First the good news (and then the bad news below)
This year’s hurricane season has been unusually quiet. The USA has gotten off easy so far in terms of landfalls and damage, thus once again contradicting all the doomsday scenarios from the climate alarmists.
Mid-September is usually the peak of hurricane activity. But right now, it’s quiet and there are no threats to the US mainland – for the time being. Here’s the latest update from the National Hurricane Center (NHC):
Currently only hurricane Fiona is active in the Atlantic, and it is projected to go out to sea hundreds of miles away from the east coast and fizzle out. It’s been a quiet season.
According to Eric Berger at arstechnica.com here:
Everyone from the US agency devoted to studying weather, oceans, and the atmosphere—the National Ocean and Atmospheric Administration—to the most highly regarded hurricane professionals predicted a season with above-normal to well above-normal activity.
For example, NOAA’s outlook for the 2022 Atlantic hurricane season, which runs from June 1 to November 30, predicted a 65 percent chance of an above-normal season…”
Even with today’s super powerful computers and sophisticated models, accurate seasonal predictions are still proving elusive. This should tell us that climate models looking decades into future remain nothing but high-tech, wild-ass guesses.
Arstechnica.com here sums up the state of seasonal hurricane forecasting:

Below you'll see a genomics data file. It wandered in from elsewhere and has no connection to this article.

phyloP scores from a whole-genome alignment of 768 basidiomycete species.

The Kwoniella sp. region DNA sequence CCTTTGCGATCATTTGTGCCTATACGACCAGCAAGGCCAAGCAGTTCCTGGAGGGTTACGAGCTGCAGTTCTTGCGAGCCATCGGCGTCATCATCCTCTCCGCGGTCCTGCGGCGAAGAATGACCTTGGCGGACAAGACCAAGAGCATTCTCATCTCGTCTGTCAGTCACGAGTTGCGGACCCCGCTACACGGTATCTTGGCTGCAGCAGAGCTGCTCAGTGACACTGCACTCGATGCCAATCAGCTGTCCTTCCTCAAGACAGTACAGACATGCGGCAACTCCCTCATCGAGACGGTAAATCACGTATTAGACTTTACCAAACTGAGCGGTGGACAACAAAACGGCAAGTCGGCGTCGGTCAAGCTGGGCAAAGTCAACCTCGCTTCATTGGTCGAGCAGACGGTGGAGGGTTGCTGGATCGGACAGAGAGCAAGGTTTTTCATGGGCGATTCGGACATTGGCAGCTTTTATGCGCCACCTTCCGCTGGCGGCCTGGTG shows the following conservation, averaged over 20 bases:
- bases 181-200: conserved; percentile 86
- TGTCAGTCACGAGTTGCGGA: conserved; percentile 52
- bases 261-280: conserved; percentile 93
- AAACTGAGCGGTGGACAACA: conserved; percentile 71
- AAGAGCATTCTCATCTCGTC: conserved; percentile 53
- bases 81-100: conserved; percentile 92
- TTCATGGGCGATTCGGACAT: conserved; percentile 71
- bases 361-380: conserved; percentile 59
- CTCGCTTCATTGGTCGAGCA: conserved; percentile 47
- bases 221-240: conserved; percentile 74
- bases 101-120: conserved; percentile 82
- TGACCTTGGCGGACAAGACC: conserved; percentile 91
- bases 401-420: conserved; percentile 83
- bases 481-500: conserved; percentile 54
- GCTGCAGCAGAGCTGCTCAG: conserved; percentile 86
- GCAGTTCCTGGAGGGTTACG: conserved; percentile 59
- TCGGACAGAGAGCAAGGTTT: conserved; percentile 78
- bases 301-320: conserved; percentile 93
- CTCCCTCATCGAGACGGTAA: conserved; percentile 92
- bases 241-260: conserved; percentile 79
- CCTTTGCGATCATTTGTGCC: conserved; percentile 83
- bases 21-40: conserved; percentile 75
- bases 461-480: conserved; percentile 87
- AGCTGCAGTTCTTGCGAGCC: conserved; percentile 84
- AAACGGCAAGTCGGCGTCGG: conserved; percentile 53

Seasonal forecasting is still a developing science. While it is typically more right than wrong, predicting specific weather patterns such as hurricanes months in advance is far from an established science.”
Now the bad news: 2022 hurricane season “not over by a long shot”
Concerning the remainder of the 2022 season, veteran meteorologist Joes Bastardi says at yesterday’s Saturday Summary video that there are signs out there things are going to start cooking over the next 15 days: “It’s a late starting season. It’s not over by a long shot.”
Potential killer winter on top of acute energy crisis
On another subject, some forecasters have been projecting a milder than normal winter for Europe, which would be welcome with a red carpet due to the continent’s acute energy crisis.
However, Joe notes there are signs this may not be the case. That would mean the coming winter could become – in the current dire energy situation – the Mother of Nightmares: a bitter cold winter with energy outages. In the event of blackouts, which many experts warn have a high chance of occurring, Europe would then be facing a humanitarian and economic crisis on a scale not seen in a very long time.
“Look at what the surface maps are showing,” Bastardi says. “When you have high pressure over Greenland and Iceland, and low pressure over Spain like that, folks, that is an ugly looking situation for the winter. That is similar to 2010/11.”
Normally a hard winter would be no problem for Europe in normal times, but times are far from normal nowadays as ideological Green New Deal politicians have done a great job at wrecking the continent’s energy supply system and so leaving tens of millions of people extremely vulnerable.
Europeans need to start preparing for an autumn and/or winter blackout. Note that a blackout means not only the power goes out, but so do the heat, lights, communication, Internet and potentially the water supply along with it – for days! Don’t wait and pretend it can’t happen. Hope for the best but prepare for the worst.